When KLRN in San Antonio was built, it was designed to serve both San Antonio and Austin, as there was interest in building a public television station in San Antonio but not enough funding until the University of Texas got involved.[2] It had studios in both cities (in Austin, at the Jesse H. Jones Communications Center on the UT Austin campus). Its transmitter was located at New Braunfels, providing enough signal to provide coverage to San Antonio and Austin, but this arrangement proved insufficient to cover all of Travis and Williamson counties, and reception in Austin had been poorer than expected due to intervening hilly terrain.[3] The Southwest Texas Public Broadcasting Council, owner of KLRN, filed to build a new television station on Austin's non-commercial reserved channel 18 in 1975 and received a construction permit on September 3, 1976.[4]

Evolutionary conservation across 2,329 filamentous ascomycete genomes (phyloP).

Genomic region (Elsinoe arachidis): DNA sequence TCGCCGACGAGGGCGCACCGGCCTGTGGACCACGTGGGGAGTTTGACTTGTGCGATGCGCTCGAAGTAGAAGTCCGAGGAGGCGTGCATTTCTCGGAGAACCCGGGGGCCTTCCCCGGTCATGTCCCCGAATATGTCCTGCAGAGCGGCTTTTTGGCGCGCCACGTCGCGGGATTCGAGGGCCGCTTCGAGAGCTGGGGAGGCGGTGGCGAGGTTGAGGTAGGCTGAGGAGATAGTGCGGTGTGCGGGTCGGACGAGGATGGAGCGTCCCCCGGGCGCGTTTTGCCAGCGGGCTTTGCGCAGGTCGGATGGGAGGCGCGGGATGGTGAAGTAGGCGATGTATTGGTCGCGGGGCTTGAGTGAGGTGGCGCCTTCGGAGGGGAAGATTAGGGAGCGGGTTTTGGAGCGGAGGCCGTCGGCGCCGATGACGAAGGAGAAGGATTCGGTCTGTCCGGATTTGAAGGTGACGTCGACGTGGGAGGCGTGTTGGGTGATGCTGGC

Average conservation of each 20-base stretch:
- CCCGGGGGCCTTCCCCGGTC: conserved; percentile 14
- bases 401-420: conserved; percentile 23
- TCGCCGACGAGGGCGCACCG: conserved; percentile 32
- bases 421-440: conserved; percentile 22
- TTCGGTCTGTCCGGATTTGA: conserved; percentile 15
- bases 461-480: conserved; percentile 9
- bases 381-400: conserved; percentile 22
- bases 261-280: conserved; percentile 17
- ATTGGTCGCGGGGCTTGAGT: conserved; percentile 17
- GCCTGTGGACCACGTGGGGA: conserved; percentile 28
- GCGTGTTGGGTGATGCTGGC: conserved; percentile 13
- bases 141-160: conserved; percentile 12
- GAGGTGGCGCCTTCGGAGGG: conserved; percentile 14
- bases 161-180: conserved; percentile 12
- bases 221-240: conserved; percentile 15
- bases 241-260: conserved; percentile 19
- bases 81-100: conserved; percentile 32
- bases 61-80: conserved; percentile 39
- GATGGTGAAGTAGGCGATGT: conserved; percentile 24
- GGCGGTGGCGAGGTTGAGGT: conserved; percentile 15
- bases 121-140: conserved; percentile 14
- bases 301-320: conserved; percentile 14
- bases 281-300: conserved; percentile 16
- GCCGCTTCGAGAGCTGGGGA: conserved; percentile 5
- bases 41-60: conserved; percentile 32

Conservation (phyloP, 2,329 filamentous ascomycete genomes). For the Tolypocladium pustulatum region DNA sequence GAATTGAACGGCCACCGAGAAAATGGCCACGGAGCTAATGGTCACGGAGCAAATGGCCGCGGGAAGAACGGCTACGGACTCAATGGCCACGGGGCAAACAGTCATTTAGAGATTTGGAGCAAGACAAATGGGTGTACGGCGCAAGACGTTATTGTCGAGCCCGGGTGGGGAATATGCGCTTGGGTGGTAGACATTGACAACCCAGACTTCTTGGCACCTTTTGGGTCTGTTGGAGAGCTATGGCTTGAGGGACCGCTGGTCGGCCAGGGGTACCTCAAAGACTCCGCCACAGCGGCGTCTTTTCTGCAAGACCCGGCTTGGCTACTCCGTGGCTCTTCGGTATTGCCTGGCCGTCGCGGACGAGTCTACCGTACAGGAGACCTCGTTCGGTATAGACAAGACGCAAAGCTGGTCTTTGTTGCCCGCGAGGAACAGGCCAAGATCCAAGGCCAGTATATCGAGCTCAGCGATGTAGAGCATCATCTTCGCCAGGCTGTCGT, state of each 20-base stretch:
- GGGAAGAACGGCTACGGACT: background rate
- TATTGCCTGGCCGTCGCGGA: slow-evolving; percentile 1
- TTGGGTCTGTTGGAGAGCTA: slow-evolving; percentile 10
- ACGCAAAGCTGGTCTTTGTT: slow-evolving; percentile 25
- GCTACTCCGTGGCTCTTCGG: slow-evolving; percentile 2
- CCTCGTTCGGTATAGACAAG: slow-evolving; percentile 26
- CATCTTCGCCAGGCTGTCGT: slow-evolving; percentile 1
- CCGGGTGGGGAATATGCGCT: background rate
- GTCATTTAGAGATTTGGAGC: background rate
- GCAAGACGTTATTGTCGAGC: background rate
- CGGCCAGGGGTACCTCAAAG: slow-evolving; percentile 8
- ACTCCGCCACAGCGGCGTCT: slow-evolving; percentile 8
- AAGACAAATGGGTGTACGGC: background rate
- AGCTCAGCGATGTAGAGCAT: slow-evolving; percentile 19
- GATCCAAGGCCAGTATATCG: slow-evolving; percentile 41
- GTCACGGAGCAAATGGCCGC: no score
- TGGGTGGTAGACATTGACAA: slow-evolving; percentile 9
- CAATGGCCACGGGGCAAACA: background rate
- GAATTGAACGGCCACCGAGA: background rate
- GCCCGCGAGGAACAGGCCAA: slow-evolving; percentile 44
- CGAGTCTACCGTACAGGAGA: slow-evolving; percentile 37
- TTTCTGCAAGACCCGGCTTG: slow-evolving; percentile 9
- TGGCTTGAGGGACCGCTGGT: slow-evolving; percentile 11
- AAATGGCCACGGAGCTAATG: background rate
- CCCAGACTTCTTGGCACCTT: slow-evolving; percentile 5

In 1978, KLRN began a public fundraising drive to raise the money to build KLRU.[3] Its construction enabled 23 additional school districts to benefit from the station's educational programming.[5] The transmitter was activated on April 24, 1979,[6] and programs began May 4.[7] Born at a time when its ownership was embroiled in other controversies involving operations, the station's first license was only for one year due to misrepresentations over matching donations during the fund drive.[8]